And, as it would turn out, it's many years later, we’re both about to graduate, and it turns out that I'm actually taking Quantum Mechanics right now, and he's in my class. Of all the things to happen. He's really nice. And, again, it's very difficult …

I mean, reconsider your question. Can I explain how physics is beautiful akin to a poem? Well, how do you describe how a poem is beautiful? It's something you have to kind of read and experience and gain an appreciation for over time. But if you're open to the idea of poetry. If you’re open to the idea of looking at things in a different way, I guarantee you will always find some beauty there.

Peter Everett:

So maybe you should have stayed in the humanities. Because you are pretty eloquent. 

Jafer Vakil:

Thank you Mr. Peter.

Peter Everett:

No, no, no, I think that's cool.

Jafer Vakil:

I mean, we talk about … I know the psychologists talk about left brain versus right brain, right? Scientific mind versus the humanities.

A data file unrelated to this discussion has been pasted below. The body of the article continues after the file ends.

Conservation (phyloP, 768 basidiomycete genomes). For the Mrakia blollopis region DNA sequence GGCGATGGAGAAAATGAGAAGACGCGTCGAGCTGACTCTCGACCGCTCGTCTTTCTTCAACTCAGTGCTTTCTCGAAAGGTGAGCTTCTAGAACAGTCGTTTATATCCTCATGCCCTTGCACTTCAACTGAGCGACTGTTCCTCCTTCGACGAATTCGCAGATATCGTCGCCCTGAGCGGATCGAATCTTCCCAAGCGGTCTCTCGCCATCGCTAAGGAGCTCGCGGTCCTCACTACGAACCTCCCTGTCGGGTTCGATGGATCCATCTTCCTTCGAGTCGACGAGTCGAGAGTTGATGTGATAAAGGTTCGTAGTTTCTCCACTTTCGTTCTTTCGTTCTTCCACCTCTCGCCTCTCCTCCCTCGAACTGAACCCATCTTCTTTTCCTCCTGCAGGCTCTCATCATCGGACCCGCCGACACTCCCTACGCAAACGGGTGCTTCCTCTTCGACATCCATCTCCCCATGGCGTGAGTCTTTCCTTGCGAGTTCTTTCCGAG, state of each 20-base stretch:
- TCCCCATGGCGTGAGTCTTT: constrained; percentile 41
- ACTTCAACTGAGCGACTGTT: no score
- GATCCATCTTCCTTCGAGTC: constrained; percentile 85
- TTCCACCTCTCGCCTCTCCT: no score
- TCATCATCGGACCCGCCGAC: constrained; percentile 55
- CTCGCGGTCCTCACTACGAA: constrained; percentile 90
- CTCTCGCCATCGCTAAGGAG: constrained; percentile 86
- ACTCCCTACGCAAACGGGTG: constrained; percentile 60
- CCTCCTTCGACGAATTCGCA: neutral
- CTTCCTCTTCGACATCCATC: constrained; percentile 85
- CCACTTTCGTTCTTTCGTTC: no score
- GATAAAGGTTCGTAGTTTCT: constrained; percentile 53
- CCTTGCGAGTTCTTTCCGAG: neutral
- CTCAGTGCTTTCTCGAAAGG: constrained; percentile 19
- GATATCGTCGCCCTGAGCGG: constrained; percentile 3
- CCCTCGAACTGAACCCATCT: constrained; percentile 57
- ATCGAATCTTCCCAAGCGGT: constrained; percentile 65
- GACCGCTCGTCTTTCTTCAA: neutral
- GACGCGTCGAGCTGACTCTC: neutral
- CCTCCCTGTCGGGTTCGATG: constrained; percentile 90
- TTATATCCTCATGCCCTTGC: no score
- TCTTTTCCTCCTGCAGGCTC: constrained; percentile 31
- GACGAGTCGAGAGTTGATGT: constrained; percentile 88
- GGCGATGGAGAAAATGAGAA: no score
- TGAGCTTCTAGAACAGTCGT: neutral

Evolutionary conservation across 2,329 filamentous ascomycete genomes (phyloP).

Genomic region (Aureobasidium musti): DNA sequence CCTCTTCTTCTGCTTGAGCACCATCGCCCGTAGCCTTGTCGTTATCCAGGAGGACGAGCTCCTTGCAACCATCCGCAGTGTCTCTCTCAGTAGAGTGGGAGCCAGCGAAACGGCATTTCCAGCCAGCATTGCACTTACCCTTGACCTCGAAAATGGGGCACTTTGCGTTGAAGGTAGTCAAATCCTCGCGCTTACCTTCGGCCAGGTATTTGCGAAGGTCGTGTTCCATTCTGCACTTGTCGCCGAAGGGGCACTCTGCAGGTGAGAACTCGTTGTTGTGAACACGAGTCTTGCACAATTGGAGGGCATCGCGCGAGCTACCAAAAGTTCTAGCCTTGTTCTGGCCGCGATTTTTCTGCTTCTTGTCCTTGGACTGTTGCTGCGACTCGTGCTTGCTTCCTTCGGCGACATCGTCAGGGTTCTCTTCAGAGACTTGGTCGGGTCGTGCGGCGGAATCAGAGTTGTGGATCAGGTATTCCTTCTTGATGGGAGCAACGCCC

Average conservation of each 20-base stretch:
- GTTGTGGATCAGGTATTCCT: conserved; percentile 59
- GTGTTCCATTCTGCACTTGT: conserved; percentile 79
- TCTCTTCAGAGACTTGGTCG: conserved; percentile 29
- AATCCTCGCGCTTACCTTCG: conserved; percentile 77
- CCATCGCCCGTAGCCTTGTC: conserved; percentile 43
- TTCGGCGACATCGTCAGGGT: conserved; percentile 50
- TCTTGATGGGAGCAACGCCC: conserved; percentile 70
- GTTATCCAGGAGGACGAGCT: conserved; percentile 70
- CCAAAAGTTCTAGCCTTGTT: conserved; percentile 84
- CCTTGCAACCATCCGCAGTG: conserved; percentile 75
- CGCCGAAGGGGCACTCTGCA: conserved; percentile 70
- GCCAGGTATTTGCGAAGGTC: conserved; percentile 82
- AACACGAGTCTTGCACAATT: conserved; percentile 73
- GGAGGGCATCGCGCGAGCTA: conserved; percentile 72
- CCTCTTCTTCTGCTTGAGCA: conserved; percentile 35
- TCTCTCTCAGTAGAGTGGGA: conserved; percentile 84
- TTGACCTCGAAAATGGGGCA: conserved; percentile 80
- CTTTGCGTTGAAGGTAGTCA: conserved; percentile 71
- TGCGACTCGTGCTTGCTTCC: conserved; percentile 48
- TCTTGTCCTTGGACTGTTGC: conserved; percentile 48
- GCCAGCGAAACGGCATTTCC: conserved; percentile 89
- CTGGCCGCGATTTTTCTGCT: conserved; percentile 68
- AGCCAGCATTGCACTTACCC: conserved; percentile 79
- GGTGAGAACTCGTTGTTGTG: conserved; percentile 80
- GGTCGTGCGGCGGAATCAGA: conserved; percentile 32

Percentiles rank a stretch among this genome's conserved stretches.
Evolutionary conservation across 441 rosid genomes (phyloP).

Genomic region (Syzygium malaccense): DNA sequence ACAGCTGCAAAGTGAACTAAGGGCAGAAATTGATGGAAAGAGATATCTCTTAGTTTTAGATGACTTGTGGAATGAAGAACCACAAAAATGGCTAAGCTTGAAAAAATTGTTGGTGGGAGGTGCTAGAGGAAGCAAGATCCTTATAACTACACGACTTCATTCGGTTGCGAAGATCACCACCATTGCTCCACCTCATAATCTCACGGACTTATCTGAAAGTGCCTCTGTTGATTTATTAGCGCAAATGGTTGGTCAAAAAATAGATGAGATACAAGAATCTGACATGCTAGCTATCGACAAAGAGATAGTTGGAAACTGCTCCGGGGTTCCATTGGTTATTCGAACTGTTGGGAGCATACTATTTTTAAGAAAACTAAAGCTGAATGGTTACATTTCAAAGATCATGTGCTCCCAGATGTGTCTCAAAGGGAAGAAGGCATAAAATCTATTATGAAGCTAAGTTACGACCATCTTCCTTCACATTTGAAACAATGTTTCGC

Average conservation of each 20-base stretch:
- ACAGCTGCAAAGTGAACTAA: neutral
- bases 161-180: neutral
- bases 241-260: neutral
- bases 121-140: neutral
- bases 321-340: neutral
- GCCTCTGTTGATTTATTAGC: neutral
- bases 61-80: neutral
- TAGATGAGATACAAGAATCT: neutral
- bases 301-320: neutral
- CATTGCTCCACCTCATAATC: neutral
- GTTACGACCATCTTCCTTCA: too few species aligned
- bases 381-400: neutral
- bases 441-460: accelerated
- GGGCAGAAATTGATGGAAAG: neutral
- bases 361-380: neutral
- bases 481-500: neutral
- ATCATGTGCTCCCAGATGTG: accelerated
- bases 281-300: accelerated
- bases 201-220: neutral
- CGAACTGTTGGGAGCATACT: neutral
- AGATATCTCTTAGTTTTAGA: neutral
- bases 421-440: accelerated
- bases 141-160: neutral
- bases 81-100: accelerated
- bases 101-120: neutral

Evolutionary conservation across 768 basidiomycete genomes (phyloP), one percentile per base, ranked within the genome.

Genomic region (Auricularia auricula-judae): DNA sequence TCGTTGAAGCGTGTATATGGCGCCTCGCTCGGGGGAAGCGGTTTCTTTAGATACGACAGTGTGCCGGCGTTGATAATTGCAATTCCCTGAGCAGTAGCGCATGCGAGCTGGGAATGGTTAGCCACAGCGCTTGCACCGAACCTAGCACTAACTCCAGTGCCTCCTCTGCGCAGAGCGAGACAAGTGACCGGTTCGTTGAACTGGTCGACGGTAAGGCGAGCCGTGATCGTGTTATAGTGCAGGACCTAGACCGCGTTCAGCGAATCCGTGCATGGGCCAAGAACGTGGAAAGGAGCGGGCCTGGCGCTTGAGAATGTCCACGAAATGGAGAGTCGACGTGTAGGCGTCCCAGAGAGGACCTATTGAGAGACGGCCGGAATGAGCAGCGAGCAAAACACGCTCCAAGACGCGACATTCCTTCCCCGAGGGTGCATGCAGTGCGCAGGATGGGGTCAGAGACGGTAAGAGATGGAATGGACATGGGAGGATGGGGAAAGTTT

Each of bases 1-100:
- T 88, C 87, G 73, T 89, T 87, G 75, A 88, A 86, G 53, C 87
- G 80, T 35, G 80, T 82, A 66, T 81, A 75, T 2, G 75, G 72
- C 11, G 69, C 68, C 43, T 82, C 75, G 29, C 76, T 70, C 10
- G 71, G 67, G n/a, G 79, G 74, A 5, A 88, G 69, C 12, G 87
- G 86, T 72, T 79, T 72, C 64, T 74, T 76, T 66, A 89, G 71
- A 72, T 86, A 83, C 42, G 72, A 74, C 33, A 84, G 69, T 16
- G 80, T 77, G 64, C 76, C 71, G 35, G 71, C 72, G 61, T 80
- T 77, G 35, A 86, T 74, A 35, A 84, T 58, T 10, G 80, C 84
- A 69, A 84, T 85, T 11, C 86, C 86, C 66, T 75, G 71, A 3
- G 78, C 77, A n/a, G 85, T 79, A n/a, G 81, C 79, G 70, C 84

Peter Everett:

That’s how I’ve always learned it too.

Jafer Vakil:

One of the things I hear a lot from humanities majors, like myself, formerly, was, “I can never do science because I'm too creative.” That's something I hear. Because you're too creative.  

Peter Everett:

I'm sure you have to be creative in science. To create new equations. Or explore these new frontiers.

Jafer Vakil:

Exactly. First of all, if you're walking around, telling people you're creative, you’re probably the most boring person on the planet.

But secondly, science is all about creativity. It's all about innovation. It's all about looking at things in new different ways. And so I think people do get kind of defensive, or get a bit uncertain or anxious about fields of study that just really aren't their own, and forget that, like academics, or just learning and being in an undergraduate/graduate environment, is fueled by exploration and curiosity. And that holds true for any discipline you look at.

Peter Everett:

Yeah. Wow. So we have just created that bridge that no one thought could be built on this podcast here between the humanities and the sciences.

Jafer Vakil:

Have we?

Peter Everett:

Well, I mean, at least with us two.

Jafer Vakil:

Oh, absolutely. I mean, has this never happened before?

Peter Everett:

I mean, not on this podcast. But … alright. Maybe it's one brick.

Jafer Vakil:

Sure.

Peter Everett:

So we got one brick laid, and this is the foundation for the future. And I'm gonna take this into all my other interviews. This conversation, actually. Because we will have more science majors on here. I'm gonna take this with me. So thank you for that.